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Wills and Probate
Finding wills is a rather complex business. For people who lived (and died) in Cornwall there are a number of places their wills could have been proved and deposited. Fortunately those that survive have now settled in one of two places, either the CRO at Truro or the PRO at Kew
There are now a selection of Probate Records on this site.
Deanery of St. Buryan
First, starting at the very local level, the Deanery of St. Buryan was a Royal Peculiar consisting of the parishes of St. Buryan, St. Leven and Sennen. As such it had its own Probate Court until 1857.
- CRO. Index to Cornish Estate Duty and Deanery of St. Buryan Wills. CRO, Truro:1987. This index covers all Wills and Administrations from 1650–1857 in class DSB at the CRO.
See also below.
These probate records are to be found at the CRO as follows:—
1605–1799 (none in 1679 & 1738)
1605–1790 & 1801–57 [DSB/305–415]
1605–1855 (none in 1750–53) [DSB/416–521]
1692–1845 [DSB/522–537]. LDS [1471659/3–15]
Wills 1605–1857 LDS 
Administrations 1641–1857 LDS .
Archdeacon of Bodmin
Next comes the Archdeacon’s Probate Registry at Bodmin. This was used if your property was all fairly local. It accounts for by far the largest collection of Cornish wills. I am told that if the estate was of sufficiently low value (nominally less than £5) then it could be handled by the parish priest, but I have not come across such cases in this area. Records would probably be found in the Parish Chest (i.e. the CRO now).
- CRO. Index to Cornish Probate Records 1600–1649; (5 volumes) Truro: 1984–88. ISBN 0 902319 58 2.
- Glencross, R. M.(ed). Calendar of Wills and Administrations of Cornwall proved at Bodmin …(2 volumes) 1569–1699 and 1700–1799; British Record Society Index Library vols 56 and 59:1929 & 32. Apparently included on English Parish Records: Cornwall, Devon, Dorset & Somerset CDROM from Ancestry.Com but not acknowledged. Part two has a separate chapter entitled “Deanery of the Royal Chapel of St. Buryan comprising the parishes of St. Buryan, St. Levan and Sennen 1700 to 1799”, whereas in the Part 1 they seem to be contained in the main volume. Copies of most of these probate papers can be obtained from the CRO. As a guide, those marked “A” are Letters of Administration (Admons in the jargon). Those marked “*” are missing (reputedly, in fact some of them can be found).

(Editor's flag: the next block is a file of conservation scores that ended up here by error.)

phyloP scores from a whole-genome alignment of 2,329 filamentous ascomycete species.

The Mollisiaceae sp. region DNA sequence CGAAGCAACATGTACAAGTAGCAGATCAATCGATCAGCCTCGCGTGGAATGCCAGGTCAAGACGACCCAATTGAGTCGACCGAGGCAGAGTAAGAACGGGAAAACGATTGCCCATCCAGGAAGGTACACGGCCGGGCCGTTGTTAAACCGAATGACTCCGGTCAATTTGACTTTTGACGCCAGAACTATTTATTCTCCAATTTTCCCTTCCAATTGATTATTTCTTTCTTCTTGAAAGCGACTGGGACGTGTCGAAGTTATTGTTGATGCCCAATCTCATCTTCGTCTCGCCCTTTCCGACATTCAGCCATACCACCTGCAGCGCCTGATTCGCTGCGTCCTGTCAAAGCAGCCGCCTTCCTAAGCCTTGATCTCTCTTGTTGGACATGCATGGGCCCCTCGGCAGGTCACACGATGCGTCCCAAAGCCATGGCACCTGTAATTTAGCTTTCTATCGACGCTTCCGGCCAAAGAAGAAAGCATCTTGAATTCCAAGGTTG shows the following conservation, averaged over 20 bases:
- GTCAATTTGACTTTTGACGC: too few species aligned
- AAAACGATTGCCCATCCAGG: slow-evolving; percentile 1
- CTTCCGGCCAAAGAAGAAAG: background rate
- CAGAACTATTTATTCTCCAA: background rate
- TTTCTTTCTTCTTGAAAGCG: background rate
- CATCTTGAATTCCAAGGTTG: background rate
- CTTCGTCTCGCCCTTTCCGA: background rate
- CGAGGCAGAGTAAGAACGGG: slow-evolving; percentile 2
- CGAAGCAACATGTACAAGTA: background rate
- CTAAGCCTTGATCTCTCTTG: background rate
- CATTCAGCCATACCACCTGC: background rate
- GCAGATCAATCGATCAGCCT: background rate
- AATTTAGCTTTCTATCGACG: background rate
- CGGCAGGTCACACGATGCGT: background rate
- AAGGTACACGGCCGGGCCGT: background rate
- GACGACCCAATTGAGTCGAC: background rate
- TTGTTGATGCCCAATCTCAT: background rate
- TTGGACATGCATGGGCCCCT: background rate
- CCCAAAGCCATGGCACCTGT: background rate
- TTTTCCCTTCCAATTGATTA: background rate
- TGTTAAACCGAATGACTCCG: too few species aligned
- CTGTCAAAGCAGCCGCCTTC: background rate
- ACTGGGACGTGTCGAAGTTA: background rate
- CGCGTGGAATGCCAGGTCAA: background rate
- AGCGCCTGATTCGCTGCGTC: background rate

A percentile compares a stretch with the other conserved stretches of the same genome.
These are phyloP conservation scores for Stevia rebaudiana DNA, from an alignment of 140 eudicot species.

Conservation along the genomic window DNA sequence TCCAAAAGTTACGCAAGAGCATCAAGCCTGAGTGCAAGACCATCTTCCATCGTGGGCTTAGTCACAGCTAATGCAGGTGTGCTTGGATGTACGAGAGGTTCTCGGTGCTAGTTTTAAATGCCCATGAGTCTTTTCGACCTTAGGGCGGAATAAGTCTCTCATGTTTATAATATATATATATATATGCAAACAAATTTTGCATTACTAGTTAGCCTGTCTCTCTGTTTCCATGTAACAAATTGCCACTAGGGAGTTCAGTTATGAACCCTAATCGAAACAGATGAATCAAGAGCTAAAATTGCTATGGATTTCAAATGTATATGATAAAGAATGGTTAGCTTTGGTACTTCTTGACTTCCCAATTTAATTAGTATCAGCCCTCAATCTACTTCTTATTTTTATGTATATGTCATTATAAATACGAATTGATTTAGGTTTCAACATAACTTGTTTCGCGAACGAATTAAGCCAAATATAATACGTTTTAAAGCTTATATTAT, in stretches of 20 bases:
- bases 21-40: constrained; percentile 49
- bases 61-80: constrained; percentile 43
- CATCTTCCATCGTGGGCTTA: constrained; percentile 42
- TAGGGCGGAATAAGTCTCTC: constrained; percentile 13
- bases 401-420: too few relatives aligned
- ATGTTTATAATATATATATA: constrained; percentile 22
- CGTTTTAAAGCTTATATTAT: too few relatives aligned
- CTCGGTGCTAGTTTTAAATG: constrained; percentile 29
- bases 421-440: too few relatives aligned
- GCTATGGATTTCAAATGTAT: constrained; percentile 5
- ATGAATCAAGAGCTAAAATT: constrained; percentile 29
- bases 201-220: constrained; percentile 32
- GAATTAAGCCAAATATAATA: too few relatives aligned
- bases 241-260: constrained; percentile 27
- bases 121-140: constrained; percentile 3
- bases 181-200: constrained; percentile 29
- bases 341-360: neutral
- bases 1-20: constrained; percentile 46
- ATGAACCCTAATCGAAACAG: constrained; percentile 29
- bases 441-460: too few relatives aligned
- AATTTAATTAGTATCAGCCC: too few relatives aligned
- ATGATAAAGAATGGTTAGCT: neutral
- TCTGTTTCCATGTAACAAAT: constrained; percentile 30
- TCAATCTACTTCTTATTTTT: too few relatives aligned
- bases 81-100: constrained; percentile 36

- Hull, Brenda L. (ed). Cornish Probate Records at the Cornwall Record Office 1800–57; 1982. I have not seen this one.
There is a magnificent accumulation of Cornish will abstracts from this source, many in West Penwith, on Kathie Weigel’s Cornish Database page. There are also indexes by parish. All parishes in West Penwith are included except the Deanery of St. Buryan as mentioned above. There are entries on here that are not listed in the indexes above. The dates covered (as of 11 March 1999) are
- Gulval 1660–1773
- St. Ives 1660–1773
- St, Just in Penwith 1660–1730
- Lelant 1660–1773
- Ludgvan 1661–1772
- Madron (inc. Penzance) 1660–1730
- Morvah 1664–1771
- Paul (inc. Newlyn) 1661–1730
- Sancreed 1660–1727
- Towednack 1660–1772
- Zennor 1666–1773